Irish waters are home to two different species of seal – the grey seal, and the common seal, which is also sometimes called the harbour seal.


Both species are distributed mainly around the western coast of Ireland but can also be found in the east in bays and offshore islands. Grey seals prefer offshore islands, going there to give birth to pups and to breed, while common seals can often be found closer to land, in inlets and estuaries.

Grey seals swim in the waters of many different countries with coasts on the North Atlantic, but they remain faithful to particular breeding and birthing sites. Common seals travel less than grey seals, but also have traditional breeding and birthing sites that they return to each year.

In Cork, good places to spot seals are in the west of the county, including Garinish Island, Baltimore, Clonakilty and Kinsale. 


Both species of seals are covered in a thick layer of blubber to keep them insulated against cold water, and also have a short layer of fur to keep them warm. On land, seals can be seen waving their flippers and tossing wet sand on themselves to stay cool! 

You can separate the species by their body size. Common seals of both sexes reach up to 1.85m in length, while grey seal males (or “bulls”) can be over 3m in length. Female grey seals (or “cows”) reach about the same length as the common seal – so how else can we tell our seals apart?

Common Seal

The common seal has a rounded head, short snout, and a dipped “forehead” in profile. Its nostrils are oriented in a V-shape, though this might be difficult to see at a distance, or if the seal is flaring its nostrils. Grey seals have a longer snout, and a flatter head when seen in profile. Its nostrils are more parallel in orientation. Some people say that the common seal is cuter than the grey, with a distinctly “puppy-like” face and expression – what do you think? 

Both seals also feature spots on their bodies – these will only be easily visible if the seal is on land (or “hauled out”). Common seals have many, smaller spots all over their bodies, while grey seals feature fewer, larger spots. When hauled out, the common seal often poses with its tail pointed up in the air, which the grey seal does not do often. 

Grey Seal


Common seals give birth in the summer months (around June/July mostly), and their pups are born ready to swim, having moulted their baby fur while in their mother’s womb! After one feeding, they are ready to hit the water, and stay with their mother’s for several weeks, feeding on their milk for around 4 – 6 weeks, and then learning how to hunt for themselves. 

Grey seals, on the other hand, give birth to pups that must remain on land and shed their baby fur for around 3 weeks. Once they are weaned off their mother’s milk (at around 3 weeks old), they are ready to swim, and are left to their own devices to learn how to hunt – grey seal mortality is quite high for the inexperienced pups as a result. 

Both species of seal are opportunistic hunters – they will eat just about anything that they can catch. They use their sensitive whiskers to locate food in the water. Their diet includes shoaling fish such as mackerel and herring, but also crustaceans, squid, octopus, and sandeel.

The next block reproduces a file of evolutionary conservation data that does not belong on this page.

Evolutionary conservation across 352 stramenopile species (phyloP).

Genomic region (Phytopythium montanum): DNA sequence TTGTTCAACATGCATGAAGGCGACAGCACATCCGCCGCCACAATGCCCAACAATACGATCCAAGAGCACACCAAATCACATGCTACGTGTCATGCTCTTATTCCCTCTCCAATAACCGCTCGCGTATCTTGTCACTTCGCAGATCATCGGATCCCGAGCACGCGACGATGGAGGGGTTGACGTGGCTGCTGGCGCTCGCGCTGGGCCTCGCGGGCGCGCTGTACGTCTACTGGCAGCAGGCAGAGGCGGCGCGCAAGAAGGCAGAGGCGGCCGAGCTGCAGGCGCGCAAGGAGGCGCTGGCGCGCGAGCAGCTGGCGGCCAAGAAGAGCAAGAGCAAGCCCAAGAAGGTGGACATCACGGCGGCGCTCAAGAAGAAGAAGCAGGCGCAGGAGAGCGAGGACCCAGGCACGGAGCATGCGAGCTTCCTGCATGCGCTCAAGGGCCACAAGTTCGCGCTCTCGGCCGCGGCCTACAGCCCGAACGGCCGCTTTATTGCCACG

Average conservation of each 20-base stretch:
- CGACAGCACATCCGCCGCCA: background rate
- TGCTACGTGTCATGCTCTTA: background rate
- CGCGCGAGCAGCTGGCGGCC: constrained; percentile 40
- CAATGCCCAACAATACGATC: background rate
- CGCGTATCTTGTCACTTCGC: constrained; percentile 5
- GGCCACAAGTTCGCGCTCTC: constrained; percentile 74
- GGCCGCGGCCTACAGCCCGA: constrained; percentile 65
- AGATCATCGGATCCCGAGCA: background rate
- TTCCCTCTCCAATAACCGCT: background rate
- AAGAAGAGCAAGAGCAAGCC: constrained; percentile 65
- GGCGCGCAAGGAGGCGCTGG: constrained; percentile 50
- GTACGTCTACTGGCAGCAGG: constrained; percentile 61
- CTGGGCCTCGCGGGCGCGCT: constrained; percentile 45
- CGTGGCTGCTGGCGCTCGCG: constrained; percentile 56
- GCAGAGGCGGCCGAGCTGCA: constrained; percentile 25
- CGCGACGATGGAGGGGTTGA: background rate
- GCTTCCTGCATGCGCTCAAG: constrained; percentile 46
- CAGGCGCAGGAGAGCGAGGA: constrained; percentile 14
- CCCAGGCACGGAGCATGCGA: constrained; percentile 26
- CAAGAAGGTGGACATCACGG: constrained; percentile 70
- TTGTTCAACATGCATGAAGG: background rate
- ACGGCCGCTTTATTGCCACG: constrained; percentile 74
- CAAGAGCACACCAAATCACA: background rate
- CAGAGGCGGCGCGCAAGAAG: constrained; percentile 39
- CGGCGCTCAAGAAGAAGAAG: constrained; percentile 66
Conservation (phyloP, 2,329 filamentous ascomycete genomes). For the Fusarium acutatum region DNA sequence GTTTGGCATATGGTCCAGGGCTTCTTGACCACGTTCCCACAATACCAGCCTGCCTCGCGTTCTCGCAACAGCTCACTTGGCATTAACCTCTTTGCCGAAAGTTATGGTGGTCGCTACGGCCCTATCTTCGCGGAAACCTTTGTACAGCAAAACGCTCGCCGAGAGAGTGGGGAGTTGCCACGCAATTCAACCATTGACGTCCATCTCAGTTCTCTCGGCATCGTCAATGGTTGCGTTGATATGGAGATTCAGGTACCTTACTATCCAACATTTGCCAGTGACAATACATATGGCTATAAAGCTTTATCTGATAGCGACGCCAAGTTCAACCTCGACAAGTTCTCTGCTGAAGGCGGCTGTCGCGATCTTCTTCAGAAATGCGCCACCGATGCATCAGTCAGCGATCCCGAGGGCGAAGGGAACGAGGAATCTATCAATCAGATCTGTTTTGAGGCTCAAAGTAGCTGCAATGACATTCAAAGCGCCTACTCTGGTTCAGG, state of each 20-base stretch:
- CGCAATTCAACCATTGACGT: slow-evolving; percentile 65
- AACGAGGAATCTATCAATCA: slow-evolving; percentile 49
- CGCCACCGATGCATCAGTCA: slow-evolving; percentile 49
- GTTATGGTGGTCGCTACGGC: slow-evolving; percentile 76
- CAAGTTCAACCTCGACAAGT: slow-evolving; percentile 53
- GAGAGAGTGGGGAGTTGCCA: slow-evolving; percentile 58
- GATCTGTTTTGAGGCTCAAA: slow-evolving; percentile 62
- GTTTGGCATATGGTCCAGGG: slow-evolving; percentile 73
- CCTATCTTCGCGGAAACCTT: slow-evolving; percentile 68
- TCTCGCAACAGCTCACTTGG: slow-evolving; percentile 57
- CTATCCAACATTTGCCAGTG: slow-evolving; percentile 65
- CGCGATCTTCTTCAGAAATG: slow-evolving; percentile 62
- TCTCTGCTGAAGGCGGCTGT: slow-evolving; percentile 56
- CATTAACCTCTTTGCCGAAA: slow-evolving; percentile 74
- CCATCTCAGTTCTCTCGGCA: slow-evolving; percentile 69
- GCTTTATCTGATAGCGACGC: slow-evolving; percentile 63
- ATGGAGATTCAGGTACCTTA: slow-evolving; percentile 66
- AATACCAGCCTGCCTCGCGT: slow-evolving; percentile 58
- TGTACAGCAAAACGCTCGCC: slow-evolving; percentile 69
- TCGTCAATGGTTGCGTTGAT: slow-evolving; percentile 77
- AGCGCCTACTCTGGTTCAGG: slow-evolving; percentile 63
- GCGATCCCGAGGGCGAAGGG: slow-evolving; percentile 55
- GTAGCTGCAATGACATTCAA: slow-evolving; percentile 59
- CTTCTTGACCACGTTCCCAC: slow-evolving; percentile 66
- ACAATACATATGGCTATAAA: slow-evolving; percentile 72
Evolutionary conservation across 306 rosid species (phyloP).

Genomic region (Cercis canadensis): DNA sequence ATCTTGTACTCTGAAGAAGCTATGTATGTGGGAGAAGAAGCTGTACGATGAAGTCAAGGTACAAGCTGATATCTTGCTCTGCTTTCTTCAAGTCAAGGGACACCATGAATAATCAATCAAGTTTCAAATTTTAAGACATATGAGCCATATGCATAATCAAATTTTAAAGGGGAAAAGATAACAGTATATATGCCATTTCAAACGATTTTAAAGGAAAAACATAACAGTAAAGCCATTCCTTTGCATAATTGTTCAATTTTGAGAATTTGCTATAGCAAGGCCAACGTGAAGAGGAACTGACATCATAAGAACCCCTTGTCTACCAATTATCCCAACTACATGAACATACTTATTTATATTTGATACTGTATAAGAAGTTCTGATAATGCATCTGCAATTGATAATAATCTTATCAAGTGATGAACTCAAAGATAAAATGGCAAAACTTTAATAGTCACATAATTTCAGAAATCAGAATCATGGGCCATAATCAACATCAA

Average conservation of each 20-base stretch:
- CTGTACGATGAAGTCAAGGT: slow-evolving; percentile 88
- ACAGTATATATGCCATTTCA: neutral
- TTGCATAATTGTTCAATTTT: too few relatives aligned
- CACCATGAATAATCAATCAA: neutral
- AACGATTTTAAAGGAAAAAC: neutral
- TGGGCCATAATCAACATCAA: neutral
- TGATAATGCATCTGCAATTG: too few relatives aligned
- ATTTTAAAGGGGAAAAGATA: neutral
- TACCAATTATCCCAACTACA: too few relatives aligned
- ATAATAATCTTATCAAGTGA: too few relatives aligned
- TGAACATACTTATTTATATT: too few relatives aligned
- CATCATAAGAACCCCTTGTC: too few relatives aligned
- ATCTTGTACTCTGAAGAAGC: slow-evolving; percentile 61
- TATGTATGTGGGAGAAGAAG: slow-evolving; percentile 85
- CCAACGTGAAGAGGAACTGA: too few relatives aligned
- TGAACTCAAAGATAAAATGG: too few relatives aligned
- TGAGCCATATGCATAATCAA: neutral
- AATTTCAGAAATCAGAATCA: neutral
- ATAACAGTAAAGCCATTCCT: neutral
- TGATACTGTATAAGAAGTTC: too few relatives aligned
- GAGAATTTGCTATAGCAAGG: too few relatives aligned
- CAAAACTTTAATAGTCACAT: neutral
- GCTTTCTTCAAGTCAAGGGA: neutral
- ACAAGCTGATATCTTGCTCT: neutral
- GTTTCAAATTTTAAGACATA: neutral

Seals are preyed on by killer whales/orcas, sharks, and sea-lions (who are related to seals) – however, we have very few of these predators in Irish waters, so seals enjoy their spot at the top of the food web most of the time!


Outside of their natural predators, seals are most under threat from human-caused problems:

Overfishing: Ireland is one of the worst overfishers in the EU. In 2019, Ireland took 22% more fish than recommended by scientific evidence. By depleting our fish stocks and fishing unsustainably, we deprive seals of food, and harm the livelihoods of smaller-scale  fisheries. 

Plastics: Plastic waste in the ocean is becoming more and more of a problem, from microparticles of plastic ending up in the bodies of plankton, crustaceans and fish, to larger pieces of plastic being consumed by larger animals. Seals are not very picky about what they eat, and may mistake floating plastic items for food – these get stuck in their gut, with fatal consequences.

Disturbance and culls: Seals need time to rest, digest, breed, and give birth on land. When they are disturbed by humans, or dogs allowed to roam without a leash, mother seals may become distressed and abandon their pups. There have been calls to cull seals for their perceived impact on the success of fisheries. While it is illegal to harm or kill seals in Ireland under the Wildlife Act 1976, this did not stop the killing of 60 grey seals on the Blasket Islands in 2004. 


  1. The Irish boy’s name Rónán means “little seal”! This may come from the legends of “selkies” or seal-women, who are mythical creatures similar to mermaids
  2. Seal milk is the fattiest in the animal kingdom, at 50% fat!
  3. Seals, sea-lions, and walruses are all part of a group called the pinnipeds – this group is related to bears and weasels!
  4. Seals get most of their water from the food they eat – seawater is far too salty for them to drink, and they concentrate salts that they do ingest into their urine.
  5. The grey seal’s Latin name is Halichoerus grypus, while the common seal’s is Phoca vitulina – Latin names might seem archaic, but they allow researchers from different countries with different common names for wildlife to identify species with no confusion.


Written by Tom Murphy



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